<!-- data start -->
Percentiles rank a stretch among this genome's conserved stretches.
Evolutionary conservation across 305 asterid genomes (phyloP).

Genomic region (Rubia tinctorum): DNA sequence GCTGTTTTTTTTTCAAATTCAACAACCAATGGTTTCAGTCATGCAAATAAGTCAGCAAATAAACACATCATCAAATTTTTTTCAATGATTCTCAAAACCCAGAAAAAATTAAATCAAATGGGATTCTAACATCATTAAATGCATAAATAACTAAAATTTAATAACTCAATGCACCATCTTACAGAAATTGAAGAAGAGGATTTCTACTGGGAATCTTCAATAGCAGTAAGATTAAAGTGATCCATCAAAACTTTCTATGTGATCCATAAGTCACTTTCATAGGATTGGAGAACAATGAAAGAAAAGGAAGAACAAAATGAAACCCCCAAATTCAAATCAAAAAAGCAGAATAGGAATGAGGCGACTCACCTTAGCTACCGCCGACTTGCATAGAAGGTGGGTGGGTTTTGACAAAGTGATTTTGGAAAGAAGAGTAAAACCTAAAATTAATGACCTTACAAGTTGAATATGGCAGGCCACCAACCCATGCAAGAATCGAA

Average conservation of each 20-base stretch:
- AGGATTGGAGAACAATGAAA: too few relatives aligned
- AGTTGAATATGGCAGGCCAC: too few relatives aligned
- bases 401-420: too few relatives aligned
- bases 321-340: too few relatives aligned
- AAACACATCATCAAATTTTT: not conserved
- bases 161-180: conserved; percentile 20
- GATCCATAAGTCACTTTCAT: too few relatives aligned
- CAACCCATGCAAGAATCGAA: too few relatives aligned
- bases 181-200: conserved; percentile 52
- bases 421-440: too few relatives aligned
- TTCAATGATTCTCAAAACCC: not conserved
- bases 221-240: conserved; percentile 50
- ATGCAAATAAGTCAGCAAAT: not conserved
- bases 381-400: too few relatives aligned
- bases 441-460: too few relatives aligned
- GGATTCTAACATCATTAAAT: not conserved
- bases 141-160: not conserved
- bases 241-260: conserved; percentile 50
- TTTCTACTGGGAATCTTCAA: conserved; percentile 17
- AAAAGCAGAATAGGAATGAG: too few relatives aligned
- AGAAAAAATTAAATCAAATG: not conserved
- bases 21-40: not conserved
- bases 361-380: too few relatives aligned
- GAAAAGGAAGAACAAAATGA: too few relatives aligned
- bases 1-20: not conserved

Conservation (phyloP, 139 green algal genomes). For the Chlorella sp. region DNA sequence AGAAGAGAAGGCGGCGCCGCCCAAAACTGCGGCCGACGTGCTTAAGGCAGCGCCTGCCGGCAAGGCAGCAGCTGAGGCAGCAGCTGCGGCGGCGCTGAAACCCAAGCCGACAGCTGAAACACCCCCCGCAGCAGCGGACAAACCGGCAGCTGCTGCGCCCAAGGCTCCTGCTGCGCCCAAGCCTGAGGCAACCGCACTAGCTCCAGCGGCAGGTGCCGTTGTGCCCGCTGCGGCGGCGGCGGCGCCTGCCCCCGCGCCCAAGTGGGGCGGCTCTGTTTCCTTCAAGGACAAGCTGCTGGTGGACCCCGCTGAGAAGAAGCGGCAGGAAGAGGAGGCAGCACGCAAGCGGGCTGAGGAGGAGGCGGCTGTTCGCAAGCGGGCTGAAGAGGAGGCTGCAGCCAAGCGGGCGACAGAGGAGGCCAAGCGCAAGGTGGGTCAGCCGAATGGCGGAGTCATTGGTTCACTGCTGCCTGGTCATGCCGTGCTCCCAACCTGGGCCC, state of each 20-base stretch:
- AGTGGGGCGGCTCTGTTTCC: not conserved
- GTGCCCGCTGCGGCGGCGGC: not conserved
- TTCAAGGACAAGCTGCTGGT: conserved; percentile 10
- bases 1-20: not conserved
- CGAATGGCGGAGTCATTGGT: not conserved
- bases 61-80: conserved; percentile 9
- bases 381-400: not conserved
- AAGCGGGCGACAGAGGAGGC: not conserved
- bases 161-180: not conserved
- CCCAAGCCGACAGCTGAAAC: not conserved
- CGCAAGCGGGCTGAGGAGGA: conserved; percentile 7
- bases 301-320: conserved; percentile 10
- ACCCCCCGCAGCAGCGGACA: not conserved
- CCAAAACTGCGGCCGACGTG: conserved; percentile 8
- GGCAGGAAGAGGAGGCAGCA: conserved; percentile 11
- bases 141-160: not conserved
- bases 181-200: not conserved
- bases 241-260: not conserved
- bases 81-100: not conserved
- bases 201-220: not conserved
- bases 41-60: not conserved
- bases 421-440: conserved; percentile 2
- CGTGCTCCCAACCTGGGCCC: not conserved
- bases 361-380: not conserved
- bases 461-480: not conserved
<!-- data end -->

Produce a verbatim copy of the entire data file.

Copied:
Percentiles rank a stretch among this genome's conserved stretches.
Evolutionary conservation across 305 asterid genomes (phyloP).

Genomic region (Rubia tinctorum): DNA sequence GCTGTTTTTTTTTCAAATTCAACAACCAATGGTTTCAGTCATGCAAATAAGTCAGCAAATAAACACATCATCAAATTTTTTTCAATGATTCTCAAAACCCAGAAAAAATTAAATCAAATGGGATTCTAACATCATTAAATGCATAAATAACTAAAATTTAATAACTCAATGCACCATCTTACAGAAATTGAAGAAGAGGATTTCTACTGGGAATCTTCAATAGCAGTAAGATTAAAGTGATCCATCAAAACTTTCTATGTGATCCATAAGTCACTTTCATAGGATTGGAGAACAATGAAAGAAAAGGAAGAACAAAATGAAACCCCCAAATTCAAATCAAAAAAGCAGAATAGGAATGAGGCGACTCACCTTAGCTACCGCCGACTTGCATAGAAGGTGGGTGGGTTTTGACAAAGTGATTTTGGAAAGAAGAGTAAAACCTAAAATTAATGACCTTACAAGTTGAATATGGCAGGCCACCAACCCATGCAAGAATCGAA

Average conservation of each 20-base stretch:
- AGGATTGGAGAACAATGAAA: too few relatives aligned
- AGTTGAATATGGCAGGCCAC: too few relatives aligned
- bases 401-420: too few relatives aligned
- bases 321-340: too few relatives aligned
- AAACACATCATCAAATTTTT: not conserved
- bases 161-180: conserved; percentile 20
- GATCCATAAGTCACTTTCAT: too few relatives aligned
- CAACCCATGCAAGAATCGAA: too few relatives aligned
- bases 181-200: conserved; percentile 52
- bases 421-440: too few relatives aligned
- TTCAATGATTCTCAAAACCC: not conserved
- bases 221-240: conserved; percentile 50
- ATGCAAATAAGTCAGCAAAT: not conserved
- bases 381-400: too few relatives aligned
- bases 441-460: too few relatives aligned
- GGATTCTAACATCATTAAAT: not conserved
- bases 141-160: not conserved
- bases 241-260: conserved; percentile 50
- TTTCTACTGGGAATCTTCAA: conserved; percentile 17
- AAAAGCAGAATAGGAATGAG: too few relatives aligned
- AGAAAAAATTAAATCAAATG: not conserved
- bases 21-40: not conserved
- bases 361-380: too few relatives aligned
- GAAAAGGAAGAACAAAATGA: too few relatives aligned
- bases 1-20: not conserved

Conservation (phyloP, 139 green algal genomes). For the Chlorella sp. region DNA sequence AGAAGAGAAGGCGGCGCCGCCCAAAACTGCGGCCGACGTGCTTAAGGCAGCGCCTGCCGGCAAGGCAGCAGCTGAGGCAGCAGCTGCGGCGGCGCTGAAACCCAAGCCGACAGCTGAAACACCCCCCGCAGCAGCGGACAAACCGGCAGCTGCTGCGCCCAAGGCTCCTGCTGCGCCCAAGCCTGAGGCAACCGCACTAGCTCCAGCGGCAGGTGCCGTTGTGCCCGCTGCGGCGGCGGCGGCGCCTGCCCCCGCGCCCAAGTGGGGCGGCTCTGTTTCCTTCAAGGACAAGCTGCTGGTGGACCCCGCTGAGAAGAAGCGGCAGGAAGAGGAGGCAGCACGCAAGCGGGCTGAGGAGGAGGCGGCTGTTCGCAAGCGGGCTGAAGAGGAGGCTGCAGCCAAGCGGGCGACAGAGGAGGCCAAGCGCAAGGTGGGTCAGCCGAATGGCGGAGTCATTGGTTCACTGCTGCCTGGTCATGCCGTGCTCCCAACCTGGGCCC, state of each 20-base stretch:
- AGTGGGGCGGCTCTGTTTCC: not conserved
- GTGCCCGCTGCGGCGGCGGC: not conserved
- TTCAAGGACAAGCTGCTGGT: conserved; percentile 10
- bases 1-20: not conserved
- CGAATGGCGGAGTCATTGGT: not conserved
- bases 61-80: conserved; percentile 9
- bases 381-400: not conserved
- AAGCGGGCGACAGAGGAGGC: not conserved
- bases 161-180: not conserved
- CCCAAGCCGACAGCTGAAAC: not conserved
- CGCAAGCGGGCTGAGGAGGA: conserved; percentile 7
- bases 301-320: conserved; percentile 10
- ACCCCCCGCAGCAGCGGACA: not conserved
- CCAAAACTGCGGCCGACGTG: conserved; percentile 8
- GGCAGGAAGAGGAGGCAGCA: conserved; percentile 11
- bases 141-160: not conserved
- bases 181-200: not conserved
- bases 241-260: not conserved
- bases 81-100: not conserved
- bases 201-220: not conserved
- bases 41-60: not conserved
- bases 421-440: conserved; percentile 2
- CGTGCTCCCAACCTGGGCCC: not conserved
- bases 361-380: not conserved
- bases 461-480: not conserved